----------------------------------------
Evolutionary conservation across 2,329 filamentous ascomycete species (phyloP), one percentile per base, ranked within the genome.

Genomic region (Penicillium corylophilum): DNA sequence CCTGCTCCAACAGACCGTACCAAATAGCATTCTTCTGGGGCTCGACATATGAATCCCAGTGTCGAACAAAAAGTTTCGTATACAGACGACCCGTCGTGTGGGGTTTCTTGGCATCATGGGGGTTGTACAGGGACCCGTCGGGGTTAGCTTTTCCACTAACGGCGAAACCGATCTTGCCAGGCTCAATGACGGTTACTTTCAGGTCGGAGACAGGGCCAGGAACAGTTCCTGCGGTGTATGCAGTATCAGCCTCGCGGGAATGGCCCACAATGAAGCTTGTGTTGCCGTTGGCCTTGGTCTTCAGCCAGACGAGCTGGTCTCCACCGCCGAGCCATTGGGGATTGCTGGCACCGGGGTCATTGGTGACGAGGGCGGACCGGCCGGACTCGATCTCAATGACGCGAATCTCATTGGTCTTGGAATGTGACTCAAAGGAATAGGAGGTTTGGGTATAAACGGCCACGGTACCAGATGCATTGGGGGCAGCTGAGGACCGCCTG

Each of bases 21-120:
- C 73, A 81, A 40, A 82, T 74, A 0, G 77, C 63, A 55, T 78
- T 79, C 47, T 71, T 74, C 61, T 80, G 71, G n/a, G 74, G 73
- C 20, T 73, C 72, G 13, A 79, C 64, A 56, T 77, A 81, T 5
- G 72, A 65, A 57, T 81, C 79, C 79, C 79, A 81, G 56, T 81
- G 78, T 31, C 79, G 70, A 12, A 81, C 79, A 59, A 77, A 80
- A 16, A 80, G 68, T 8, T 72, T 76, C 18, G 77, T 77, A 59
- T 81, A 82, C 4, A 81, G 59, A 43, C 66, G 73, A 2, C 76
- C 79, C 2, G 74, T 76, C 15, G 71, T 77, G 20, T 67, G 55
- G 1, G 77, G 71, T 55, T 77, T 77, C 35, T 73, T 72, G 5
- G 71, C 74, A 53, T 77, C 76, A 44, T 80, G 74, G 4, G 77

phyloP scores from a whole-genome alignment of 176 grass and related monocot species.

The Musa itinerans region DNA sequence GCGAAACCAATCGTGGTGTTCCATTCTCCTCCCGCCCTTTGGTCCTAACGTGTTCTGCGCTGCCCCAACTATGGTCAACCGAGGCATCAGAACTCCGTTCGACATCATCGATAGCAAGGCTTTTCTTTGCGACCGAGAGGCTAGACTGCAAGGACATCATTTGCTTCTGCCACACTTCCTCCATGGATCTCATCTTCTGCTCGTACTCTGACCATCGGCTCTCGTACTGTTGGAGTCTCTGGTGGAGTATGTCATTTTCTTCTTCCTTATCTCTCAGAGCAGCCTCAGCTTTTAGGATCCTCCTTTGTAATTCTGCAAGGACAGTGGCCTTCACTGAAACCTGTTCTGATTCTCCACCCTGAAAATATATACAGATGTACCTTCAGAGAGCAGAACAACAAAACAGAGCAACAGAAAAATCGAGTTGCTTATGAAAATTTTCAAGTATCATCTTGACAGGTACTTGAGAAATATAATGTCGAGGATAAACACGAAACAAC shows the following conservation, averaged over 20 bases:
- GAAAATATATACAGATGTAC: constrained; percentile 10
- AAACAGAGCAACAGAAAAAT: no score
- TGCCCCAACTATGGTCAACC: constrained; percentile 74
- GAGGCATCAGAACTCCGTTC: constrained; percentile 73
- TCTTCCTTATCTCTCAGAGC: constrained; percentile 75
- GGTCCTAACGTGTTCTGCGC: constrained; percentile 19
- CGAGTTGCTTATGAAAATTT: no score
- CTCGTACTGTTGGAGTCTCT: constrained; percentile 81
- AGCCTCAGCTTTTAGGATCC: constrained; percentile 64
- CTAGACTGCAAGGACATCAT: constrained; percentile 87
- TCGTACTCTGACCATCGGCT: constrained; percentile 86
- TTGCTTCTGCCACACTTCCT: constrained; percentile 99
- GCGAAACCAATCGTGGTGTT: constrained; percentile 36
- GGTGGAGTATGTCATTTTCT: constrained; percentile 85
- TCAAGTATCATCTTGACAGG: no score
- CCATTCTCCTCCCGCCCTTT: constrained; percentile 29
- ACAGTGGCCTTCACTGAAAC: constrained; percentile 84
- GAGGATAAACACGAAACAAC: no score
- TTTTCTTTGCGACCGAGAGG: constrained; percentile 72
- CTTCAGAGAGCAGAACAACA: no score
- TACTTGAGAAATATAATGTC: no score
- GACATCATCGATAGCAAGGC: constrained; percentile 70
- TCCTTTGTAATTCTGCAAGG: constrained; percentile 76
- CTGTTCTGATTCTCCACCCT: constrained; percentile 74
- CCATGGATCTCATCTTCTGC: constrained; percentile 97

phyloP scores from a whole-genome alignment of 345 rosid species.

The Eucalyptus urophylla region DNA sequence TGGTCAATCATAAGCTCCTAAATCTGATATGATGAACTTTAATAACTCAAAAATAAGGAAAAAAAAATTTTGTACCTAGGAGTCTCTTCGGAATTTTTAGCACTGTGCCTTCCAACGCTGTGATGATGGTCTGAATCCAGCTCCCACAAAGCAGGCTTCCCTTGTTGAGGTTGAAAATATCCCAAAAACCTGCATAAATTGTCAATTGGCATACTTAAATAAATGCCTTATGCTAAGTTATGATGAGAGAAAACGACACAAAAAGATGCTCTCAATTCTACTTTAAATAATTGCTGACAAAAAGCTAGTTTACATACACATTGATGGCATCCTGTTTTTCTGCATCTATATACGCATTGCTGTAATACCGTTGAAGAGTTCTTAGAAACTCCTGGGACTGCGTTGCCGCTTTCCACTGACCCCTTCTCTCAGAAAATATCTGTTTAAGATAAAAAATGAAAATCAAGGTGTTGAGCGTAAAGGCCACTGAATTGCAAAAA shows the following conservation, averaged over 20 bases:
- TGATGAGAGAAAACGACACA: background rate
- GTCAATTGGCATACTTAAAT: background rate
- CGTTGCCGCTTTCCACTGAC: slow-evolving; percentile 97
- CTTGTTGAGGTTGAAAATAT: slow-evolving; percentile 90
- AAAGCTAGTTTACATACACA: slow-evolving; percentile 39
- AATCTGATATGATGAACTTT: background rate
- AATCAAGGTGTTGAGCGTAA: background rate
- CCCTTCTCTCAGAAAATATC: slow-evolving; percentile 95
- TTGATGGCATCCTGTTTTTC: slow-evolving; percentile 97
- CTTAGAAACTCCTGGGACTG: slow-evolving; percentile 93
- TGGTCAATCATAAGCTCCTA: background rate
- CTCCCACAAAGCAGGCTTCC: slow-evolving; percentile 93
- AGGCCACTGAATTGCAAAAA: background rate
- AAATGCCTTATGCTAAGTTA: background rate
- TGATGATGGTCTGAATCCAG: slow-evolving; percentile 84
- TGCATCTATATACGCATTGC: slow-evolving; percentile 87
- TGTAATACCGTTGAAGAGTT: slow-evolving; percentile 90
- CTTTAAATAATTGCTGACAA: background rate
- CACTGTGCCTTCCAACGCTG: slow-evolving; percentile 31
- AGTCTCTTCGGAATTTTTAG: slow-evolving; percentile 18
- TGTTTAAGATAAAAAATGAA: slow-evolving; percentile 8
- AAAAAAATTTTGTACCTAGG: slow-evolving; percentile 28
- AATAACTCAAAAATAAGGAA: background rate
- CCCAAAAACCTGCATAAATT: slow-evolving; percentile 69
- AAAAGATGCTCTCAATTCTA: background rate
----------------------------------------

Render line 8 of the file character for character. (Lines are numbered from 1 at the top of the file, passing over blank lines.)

- G 78, T 31, C 79, G 70, A 12, A 81, C 79, A 59, A 77, A 80